A prime

\[p\]

can be expressed as a sum of two squares if and only if \[p \equiv 2 \; (mod \; 4)\]

or \[p \equiv 1 \; (mod \; 4)\]

.Proof>br /> Suppose the equation

\[mp=x^2+y^2\]

such that \[1 \lt m \lt p\]

. Let \[u, \; v\]

be the least absolute residue modulo \[m\]

of \[x, \; y\]

respectively. Then\[u \equiv x \; (mod \; m), \; v \equiv y \; (mod \; m), \; - \frac{m}{2} \lt u, \; v \lt \frac{m}{2}\]

and \[u^2+v^2=x^2+y^2 \; (mod \; m)\]

.\[u, \; v\]

must satisfy \[u^2+v^2=mr\]

If

\[r=0\]

then \[u=v=0\]

so \[m\]

divides both \[x\]

and \[y\]

so \[m\]

divides \[p\]

(using \[mp=x^2+y^2\]

), which is impossible.\[1 \lt r= \frac{u^2+v^2}{m} \lt \frac{1}{m} \times (\frac{m^2+m^2}{4}) = \frac{m}{2} \lt m\]

Multiply

\[mp=x^2+y^2\]

by \[mr=u^2+v^2\]

and write as a sum of squares.\[(mp)(mr)=(x^2+y^2)(u^2+v^2)=(xu+yv)^2+(xv-yu)^2 \]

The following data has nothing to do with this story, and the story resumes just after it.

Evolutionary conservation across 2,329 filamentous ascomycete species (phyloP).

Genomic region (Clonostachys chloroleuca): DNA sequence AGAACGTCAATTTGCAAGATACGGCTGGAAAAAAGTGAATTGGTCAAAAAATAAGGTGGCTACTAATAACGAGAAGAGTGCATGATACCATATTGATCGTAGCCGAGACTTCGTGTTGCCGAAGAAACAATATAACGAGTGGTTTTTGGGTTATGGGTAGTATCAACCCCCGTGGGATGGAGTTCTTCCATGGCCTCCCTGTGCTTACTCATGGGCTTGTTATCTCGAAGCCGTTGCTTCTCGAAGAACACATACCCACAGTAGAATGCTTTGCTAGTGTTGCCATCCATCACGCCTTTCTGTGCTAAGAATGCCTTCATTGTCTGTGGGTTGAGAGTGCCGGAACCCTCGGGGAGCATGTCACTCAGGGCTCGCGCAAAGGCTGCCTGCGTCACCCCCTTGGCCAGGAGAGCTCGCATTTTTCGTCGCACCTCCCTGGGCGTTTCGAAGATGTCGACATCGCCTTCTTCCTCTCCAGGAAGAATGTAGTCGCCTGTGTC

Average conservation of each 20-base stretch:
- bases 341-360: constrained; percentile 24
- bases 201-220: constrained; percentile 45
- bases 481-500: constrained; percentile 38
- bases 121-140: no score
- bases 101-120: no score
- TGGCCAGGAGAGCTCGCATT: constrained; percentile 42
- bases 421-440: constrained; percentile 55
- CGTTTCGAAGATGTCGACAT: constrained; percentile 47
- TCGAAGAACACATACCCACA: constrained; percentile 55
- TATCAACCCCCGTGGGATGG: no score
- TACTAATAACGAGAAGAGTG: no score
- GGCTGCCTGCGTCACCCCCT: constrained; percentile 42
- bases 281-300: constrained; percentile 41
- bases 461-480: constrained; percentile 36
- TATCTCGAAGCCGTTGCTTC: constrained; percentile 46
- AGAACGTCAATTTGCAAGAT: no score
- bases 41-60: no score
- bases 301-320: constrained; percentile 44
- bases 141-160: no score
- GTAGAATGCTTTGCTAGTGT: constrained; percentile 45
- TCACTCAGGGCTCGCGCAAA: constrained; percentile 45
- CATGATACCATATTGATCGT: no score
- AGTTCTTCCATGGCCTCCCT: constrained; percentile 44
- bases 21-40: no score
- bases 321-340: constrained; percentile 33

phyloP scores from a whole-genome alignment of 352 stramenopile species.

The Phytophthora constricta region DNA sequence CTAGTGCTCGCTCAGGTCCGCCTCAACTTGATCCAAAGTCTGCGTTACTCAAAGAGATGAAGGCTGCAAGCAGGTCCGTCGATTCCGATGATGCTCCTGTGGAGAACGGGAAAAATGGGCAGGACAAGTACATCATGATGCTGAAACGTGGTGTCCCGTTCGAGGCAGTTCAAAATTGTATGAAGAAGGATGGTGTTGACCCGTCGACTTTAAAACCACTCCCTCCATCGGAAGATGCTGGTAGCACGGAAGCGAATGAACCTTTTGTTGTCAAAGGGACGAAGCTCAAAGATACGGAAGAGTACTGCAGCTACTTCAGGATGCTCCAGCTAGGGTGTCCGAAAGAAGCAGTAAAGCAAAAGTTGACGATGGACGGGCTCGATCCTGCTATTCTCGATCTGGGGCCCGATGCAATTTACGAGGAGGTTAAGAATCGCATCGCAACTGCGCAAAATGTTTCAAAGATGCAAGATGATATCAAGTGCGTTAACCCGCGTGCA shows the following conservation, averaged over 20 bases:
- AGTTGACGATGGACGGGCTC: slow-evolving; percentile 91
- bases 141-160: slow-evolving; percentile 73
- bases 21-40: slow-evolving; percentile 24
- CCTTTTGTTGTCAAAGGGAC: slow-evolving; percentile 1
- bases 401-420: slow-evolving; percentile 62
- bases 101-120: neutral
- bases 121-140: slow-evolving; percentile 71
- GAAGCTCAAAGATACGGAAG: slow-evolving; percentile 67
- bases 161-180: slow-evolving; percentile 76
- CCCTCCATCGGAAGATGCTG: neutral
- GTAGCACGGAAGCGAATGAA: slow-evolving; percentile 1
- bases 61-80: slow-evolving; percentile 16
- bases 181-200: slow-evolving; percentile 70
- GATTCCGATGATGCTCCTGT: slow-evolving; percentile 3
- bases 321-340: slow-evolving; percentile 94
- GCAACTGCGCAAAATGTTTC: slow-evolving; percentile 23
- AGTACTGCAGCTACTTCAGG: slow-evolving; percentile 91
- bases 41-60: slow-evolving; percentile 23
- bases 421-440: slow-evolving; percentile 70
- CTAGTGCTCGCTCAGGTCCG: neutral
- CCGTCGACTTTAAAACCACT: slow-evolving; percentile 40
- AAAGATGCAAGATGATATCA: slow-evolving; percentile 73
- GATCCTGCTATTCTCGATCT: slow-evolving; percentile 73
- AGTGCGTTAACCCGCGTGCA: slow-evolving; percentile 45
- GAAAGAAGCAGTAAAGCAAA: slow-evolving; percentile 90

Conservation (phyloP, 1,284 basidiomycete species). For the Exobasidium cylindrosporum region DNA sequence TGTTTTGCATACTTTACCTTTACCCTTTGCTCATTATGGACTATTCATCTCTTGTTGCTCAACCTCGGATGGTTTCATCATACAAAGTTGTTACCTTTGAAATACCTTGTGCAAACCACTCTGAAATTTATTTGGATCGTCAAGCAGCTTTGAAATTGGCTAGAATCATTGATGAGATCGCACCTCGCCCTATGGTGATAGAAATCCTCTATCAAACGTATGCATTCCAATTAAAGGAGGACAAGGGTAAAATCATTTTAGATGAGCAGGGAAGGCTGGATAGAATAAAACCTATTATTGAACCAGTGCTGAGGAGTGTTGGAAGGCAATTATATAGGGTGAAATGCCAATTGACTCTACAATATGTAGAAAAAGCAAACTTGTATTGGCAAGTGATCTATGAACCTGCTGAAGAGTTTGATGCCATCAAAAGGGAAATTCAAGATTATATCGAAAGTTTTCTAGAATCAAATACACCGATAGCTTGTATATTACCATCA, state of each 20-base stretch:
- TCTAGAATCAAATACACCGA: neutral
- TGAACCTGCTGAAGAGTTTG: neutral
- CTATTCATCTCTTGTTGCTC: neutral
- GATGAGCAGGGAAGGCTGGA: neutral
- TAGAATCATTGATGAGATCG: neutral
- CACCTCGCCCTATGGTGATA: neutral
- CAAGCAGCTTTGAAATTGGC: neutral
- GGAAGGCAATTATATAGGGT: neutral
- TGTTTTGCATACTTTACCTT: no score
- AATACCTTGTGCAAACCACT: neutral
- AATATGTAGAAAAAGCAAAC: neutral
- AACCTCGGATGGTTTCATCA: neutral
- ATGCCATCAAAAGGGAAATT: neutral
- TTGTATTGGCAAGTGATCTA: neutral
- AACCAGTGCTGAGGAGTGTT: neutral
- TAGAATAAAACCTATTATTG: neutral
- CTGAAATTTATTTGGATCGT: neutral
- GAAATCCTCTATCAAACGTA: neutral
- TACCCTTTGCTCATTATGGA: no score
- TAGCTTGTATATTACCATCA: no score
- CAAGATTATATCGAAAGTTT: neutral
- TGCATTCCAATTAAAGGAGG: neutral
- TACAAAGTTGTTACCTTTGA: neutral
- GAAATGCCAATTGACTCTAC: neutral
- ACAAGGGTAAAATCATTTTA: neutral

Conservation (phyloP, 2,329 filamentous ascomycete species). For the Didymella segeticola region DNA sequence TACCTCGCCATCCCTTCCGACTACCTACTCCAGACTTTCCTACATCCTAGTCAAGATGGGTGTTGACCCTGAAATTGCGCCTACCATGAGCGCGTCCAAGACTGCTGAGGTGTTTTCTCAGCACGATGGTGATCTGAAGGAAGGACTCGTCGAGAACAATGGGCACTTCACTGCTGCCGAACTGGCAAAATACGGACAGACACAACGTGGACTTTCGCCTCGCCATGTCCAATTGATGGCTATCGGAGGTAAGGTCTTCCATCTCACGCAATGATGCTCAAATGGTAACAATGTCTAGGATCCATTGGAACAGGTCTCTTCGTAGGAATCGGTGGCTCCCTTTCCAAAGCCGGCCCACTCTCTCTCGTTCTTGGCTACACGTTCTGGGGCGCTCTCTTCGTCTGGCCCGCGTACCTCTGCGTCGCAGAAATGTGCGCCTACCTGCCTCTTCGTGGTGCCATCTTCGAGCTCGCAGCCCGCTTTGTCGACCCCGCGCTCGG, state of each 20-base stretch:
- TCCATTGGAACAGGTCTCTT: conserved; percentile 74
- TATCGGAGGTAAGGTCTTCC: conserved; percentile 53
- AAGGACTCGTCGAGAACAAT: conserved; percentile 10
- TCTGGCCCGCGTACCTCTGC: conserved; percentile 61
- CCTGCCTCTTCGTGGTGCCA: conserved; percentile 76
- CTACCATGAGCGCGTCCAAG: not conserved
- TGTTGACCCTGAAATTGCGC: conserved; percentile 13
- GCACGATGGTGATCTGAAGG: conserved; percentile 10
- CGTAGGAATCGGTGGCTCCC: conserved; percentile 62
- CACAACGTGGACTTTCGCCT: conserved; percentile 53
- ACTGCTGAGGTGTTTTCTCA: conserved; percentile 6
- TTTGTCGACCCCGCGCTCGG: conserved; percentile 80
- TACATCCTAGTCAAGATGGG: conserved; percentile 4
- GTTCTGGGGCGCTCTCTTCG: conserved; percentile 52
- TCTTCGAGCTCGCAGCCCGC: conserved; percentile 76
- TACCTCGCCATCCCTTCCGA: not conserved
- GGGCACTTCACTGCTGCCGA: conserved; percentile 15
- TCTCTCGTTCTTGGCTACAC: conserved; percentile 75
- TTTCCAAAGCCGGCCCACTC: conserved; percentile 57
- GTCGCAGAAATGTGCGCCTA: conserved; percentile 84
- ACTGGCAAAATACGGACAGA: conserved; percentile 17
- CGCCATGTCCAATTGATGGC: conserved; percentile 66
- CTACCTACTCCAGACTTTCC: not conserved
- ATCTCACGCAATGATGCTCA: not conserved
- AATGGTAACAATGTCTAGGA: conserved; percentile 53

Now

\[xu+yv \equiv x^2+y^2 \equiv 0 \; (mod \; m) \rightarrow m | (xu+yv)\]

Now

\[xv-yu \equiv xy-xy \equiv 0 \; (mod \; m) \rightarrow m | (xv-yu)\]

Put

\[xu+yv=mX, \; xv-yu=mY\]

and substitute into (1), obtaining \[m^2rp=m^2X^2+m^2Y^2 \rightarrow rp=X^2+Y^2\]

.Repeating if necessary we reach

\[m=1\]

eventually.-1 is a Quadratic Residue of

\[p\]

if \[p \equiv 1 \; (mod \; 4)\]

. The congruence \[x^2 \equiv -1 \; (mod \; p)\]

has a least positive solution \[0 \lt x_1 \le p-1\]

so there exists \[m \gt 0\]

such that \[mp=x_1^1_1^2\]

which is exactly what is required since\[m=\frac{x^2+1+1^2}{p} \lt \frac{(p-1)^2+1}{p}=\frac{p^2-2(p-1)}{p}{p} \lt p\]

>br />
If this solution has \[m \gt 1\]

we cancel down to 1 as above and find a solution.